Do cultural differences between lender and borrower affect the structure of the loan syndicate? Analyzing 8,031 syndicated loans to US borrowers signed between 1986 and 2007, we find that lending shares are higher for foreign than domestic arrangers. Among foreign arrangers, lending shares furthermore increase with cultural distance. We interpret this as the result of an increased moral hazard problem driven by higher information and effort costs faced by foreign arrangers. However, previous interactions between borrower and arranger can reduce moral hazard and hence even culturally distant arrangers are able to form diffused syndicates.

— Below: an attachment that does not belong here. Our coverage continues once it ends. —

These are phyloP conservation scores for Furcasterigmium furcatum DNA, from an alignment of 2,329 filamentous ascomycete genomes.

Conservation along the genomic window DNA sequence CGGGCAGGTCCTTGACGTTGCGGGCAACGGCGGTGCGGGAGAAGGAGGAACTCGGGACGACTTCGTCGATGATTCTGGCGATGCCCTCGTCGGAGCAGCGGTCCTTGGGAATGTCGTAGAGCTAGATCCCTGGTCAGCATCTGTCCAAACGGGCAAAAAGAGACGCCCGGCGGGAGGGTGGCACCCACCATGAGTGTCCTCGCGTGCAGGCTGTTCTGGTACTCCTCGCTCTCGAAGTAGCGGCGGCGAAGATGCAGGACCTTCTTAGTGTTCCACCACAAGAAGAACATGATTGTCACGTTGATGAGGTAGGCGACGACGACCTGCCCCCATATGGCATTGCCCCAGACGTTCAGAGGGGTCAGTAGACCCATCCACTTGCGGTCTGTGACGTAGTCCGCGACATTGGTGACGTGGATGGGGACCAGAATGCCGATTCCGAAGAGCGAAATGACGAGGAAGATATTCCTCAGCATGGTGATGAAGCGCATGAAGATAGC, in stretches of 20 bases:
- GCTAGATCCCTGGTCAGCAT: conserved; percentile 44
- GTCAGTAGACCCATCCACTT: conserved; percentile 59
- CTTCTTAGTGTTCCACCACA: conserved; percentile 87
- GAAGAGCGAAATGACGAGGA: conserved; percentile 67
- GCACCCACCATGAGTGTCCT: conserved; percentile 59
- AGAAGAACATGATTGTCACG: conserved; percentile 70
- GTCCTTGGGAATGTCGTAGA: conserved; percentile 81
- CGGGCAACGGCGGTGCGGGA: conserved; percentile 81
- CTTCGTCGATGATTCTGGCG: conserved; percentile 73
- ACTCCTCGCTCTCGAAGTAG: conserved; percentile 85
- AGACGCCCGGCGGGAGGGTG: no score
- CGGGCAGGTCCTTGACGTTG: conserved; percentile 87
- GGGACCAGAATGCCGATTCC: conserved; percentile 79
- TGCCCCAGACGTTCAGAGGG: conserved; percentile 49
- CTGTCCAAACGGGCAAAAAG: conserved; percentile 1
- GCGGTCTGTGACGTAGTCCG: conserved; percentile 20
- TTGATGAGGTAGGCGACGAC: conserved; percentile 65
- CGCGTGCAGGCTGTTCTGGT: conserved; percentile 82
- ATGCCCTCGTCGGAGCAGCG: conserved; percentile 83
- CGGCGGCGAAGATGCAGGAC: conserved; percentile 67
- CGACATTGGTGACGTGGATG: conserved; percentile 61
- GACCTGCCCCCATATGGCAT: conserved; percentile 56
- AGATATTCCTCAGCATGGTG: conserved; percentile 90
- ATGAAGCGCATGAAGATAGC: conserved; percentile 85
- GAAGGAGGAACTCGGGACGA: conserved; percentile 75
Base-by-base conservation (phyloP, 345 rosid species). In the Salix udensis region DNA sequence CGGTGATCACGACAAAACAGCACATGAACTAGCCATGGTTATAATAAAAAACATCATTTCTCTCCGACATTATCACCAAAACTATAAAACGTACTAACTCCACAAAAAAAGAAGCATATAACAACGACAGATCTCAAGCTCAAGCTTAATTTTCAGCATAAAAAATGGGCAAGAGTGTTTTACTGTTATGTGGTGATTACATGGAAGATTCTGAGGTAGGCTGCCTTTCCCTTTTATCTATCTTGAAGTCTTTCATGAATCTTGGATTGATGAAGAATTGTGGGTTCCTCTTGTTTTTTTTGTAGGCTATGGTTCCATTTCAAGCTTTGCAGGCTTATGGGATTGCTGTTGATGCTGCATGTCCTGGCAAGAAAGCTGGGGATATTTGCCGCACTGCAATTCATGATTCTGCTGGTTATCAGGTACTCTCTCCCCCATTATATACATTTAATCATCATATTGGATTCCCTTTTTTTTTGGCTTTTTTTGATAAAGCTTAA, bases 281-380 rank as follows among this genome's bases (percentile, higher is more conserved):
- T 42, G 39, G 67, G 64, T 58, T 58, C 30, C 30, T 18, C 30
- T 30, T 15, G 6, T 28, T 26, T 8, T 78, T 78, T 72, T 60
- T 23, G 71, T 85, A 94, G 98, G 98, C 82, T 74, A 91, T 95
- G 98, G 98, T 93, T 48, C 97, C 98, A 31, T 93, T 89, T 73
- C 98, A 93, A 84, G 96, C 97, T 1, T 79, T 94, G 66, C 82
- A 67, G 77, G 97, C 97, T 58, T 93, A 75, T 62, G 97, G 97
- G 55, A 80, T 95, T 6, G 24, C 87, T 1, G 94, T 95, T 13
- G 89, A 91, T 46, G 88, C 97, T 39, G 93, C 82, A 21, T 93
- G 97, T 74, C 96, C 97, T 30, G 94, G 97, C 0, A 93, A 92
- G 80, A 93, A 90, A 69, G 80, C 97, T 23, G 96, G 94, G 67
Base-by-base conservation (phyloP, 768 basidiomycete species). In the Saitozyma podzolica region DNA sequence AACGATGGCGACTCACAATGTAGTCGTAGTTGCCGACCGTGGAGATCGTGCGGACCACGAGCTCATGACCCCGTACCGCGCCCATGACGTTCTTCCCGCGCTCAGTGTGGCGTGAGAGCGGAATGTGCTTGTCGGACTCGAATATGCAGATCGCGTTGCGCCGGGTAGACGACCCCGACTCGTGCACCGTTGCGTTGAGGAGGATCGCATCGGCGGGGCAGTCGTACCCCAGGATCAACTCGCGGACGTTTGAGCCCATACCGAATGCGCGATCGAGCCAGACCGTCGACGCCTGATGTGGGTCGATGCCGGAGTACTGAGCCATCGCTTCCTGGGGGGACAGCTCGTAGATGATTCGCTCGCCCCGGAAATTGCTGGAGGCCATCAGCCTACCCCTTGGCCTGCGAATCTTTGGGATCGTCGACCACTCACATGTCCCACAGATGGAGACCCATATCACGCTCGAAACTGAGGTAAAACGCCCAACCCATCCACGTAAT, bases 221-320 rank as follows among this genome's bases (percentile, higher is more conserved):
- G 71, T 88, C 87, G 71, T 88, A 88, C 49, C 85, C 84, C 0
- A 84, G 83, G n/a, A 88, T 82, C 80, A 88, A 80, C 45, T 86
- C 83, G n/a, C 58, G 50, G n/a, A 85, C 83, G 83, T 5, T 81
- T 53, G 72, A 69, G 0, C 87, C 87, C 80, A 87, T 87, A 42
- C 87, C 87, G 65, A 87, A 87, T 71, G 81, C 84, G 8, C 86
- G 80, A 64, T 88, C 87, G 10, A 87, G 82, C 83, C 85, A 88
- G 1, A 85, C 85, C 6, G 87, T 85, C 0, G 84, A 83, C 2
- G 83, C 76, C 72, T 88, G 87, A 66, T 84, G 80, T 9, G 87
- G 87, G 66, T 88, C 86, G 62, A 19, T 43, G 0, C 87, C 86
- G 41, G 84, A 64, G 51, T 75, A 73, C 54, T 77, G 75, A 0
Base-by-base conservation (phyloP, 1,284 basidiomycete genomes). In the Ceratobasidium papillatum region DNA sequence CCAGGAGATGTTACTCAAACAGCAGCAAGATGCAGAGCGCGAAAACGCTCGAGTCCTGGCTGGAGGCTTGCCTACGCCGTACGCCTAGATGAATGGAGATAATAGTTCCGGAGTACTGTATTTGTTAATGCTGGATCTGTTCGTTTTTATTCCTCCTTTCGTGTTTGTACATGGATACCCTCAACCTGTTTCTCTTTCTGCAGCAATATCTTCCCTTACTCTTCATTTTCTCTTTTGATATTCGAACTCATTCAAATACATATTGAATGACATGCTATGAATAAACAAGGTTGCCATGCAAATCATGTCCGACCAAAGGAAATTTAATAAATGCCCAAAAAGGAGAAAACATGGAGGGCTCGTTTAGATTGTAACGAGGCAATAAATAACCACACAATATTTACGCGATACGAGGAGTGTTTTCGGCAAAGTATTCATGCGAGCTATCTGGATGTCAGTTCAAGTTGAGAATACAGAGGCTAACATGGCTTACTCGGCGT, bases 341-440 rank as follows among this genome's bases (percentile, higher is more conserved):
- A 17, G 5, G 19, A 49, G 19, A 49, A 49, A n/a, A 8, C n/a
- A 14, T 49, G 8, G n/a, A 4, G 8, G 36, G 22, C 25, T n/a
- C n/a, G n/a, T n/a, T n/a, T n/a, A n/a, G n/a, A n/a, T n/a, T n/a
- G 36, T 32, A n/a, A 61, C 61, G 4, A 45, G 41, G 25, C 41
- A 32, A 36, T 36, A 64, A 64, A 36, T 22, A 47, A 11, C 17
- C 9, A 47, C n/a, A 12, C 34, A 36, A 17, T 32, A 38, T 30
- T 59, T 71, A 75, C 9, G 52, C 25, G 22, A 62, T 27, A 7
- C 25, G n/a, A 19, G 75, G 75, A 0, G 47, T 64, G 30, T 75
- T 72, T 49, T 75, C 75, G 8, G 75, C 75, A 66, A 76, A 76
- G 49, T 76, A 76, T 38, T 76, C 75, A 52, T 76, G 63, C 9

|Publication status||Published - 2011|
|Event||24th Australasian Finance and Banking Conference - Sydney, Australia|
Duration: 14 Dec 2011 → 16 Dec 2011
|Conference||24th Australasian Finance and Banking Conference|
|Period||14/12/11 → 16/12/11|